Tag Archives: Cleveland Heights

Zoma Ethiopian Cuisine in Cleveland Heights

It seems like every day, a new restaurant is opening in Cleveland, news we are always glad to hear. Recently, Cleveland added a second Ethiopian restaurant to its burgeoning dining scene, Zoma (2240 Lee Rd, Cleveland Heights, OH 44118), a place we have been dying to try for months. Zoma was opened in late 2016 by Ethiopian expats Zeleke Belete and his wife, Betty Kassa. Zoma is small, and fills up pretty quickly, so it is best to call ahead and get a reservation. We were lucky enough to barely squeeze in on Friday evening, sitting around a small traditional table, or mesob. The menu at Zoma is compact, but hits all of the Ethiopian classics, with nine meat dishes ($13.99-17.99) and six vegetarian dishes ($ 11.99-12.99). We were happy to see some of our favorite dishes were there, including spicy chicken stew (Doro Wot – $15.99), with berbere spices and onions; mild beef stew (Alicha Wot – $14.75) with garlic, ginger and turmeric.

The best way to try a little bit of everything at Zoma is to get a sampler. You can get a veggie sampler with either 4 or 5 items ($14.99 or 15.99) or a combination platter ($18.75) with spicy beef stew, mild beef stew and two vegetarian menu items. Since we were 3 people, we upped the ante and got the Zoma Special combo ($32.99), a combination of beef tibs, spicy beef stew, mild beef stew, spicy chicken stew, homemade cottage cheese and 5 vegetarian menu items. Our vegetarian selections were the split red lentils with berbere, split yellow peas with onions, chickpeas, green peas and carrots with tomatoes, and cabbage and potatoes with garlic and ginger curry. We started off our dinner with vegetarian sambusas ($3.5), the East African version of samosas, filled with chickpeas and accompanied by a super-spicy plum hot sauce.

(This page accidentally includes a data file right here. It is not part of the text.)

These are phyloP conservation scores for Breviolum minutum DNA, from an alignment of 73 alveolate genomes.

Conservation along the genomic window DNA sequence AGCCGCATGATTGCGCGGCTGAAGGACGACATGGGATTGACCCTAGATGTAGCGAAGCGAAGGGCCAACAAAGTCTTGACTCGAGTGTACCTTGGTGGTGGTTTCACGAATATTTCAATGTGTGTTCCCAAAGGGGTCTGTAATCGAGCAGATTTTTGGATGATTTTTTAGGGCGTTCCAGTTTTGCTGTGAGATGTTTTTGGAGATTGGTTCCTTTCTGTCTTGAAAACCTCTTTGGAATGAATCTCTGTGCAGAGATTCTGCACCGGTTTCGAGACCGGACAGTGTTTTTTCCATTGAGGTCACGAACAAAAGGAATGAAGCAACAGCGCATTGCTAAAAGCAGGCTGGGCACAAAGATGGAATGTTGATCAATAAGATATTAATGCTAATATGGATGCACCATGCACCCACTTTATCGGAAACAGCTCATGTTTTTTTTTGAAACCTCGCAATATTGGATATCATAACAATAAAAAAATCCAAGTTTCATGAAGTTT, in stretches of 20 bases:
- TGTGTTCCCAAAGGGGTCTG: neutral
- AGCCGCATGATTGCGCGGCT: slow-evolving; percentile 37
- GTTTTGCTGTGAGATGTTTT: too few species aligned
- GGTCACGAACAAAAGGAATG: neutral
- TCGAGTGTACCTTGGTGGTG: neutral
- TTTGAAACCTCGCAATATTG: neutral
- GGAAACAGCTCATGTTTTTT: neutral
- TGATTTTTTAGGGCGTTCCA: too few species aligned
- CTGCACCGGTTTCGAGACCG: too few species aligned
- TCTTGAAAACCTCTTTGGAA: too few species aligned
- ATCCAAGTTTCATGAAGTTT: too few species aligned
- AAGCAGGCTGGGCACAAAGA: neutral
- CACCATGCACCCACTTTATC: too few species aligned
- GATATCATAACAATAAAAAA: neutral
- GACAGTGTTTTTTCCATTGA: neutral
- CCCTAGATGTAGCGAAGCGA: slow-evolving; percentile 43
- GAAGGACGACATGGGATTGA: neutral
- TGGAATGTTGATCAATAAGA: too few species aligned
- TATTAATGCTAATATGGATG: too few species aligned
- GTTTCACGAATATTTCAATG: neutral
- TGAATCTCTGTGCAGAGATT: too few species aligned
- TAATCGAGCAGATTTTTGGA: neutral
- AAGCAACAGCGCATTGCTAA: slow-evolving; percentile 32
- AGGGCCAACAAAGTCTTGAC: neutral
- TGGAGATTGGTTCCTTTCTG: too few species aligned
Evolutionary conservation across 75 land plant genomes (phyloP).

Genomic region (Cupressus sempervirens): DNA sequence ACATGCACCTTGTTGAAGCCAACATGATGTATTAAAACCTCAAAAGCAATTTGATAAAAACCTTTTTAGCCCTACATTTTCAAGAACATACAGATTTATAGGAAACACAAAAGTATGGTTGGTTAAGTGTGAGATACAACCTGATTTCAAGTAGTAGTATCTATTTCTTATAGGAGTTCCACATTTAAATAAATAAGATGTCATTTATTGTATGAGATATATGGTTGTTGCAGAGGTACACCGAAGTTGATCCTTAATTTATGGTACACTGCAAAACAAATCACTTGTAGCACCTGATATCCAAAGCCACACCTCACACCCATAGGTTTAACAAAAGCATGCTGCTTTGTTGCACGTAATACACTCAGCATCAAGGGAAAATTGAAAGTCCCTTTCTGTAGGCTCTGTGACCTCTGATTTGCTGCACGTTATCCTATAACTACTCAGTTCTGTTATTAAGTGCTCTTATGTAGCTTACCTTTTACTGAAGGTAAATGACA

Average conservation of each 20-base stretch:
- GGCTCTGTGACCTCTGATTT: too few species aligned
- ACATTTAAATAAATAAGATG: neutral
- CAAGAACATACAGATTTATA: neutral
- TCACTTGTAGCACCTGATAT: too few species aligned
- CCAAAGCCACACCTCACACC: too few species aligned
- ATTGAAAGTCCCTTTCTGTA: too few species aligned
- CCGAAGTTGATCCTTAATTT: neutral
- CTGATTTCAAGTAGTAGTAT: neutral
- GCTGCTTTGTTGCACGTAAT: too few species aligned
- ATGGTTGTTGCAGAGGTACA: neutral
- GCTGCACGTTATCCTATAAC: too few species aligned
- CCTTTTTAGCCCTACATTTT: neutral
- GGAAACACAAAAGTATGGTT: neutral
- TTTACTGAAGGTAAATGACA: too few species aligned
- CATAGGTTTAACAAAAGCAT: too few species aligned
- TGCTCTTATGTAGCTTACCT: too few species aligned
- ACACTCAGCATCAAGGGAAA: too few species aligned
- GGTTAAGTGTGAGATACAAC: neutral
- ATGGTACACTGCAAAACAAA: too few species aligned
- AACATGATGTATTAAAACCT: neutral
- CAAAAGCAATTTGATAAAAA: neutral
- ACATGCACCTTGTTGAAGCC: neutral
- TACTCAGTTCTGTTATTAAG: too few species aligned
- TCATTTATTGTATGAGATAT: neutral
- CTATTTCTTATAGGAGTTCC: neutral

As you can see from the photo above, the injera flatbread came out fully loaded with our selections. Using the extra injera on the side, we sopped up all of the stews. All of the dishes were delicious: the meat was tender, and all of the dishes were expertly spiced. Nothing was too spicy, so this would be a great place for newcomers to Ethiopian food. We especially liked the spicy beef tibs and the split yellow peas, and we loved being able to try all of Zoma’s offerings. The only downside is that you have to pay for each refill of injera ($2), the spongy flatbread that serves as a utensil. I guess that keeps us injera fiends in check. Zoma also has a traditional Ethiopian coffee ceremony on Sunday afternoons, and you could preview the Jebena (coffee pot) setup in the dining room. We can’t wait to go back for the coffee ceremony and another crucial injera fix.
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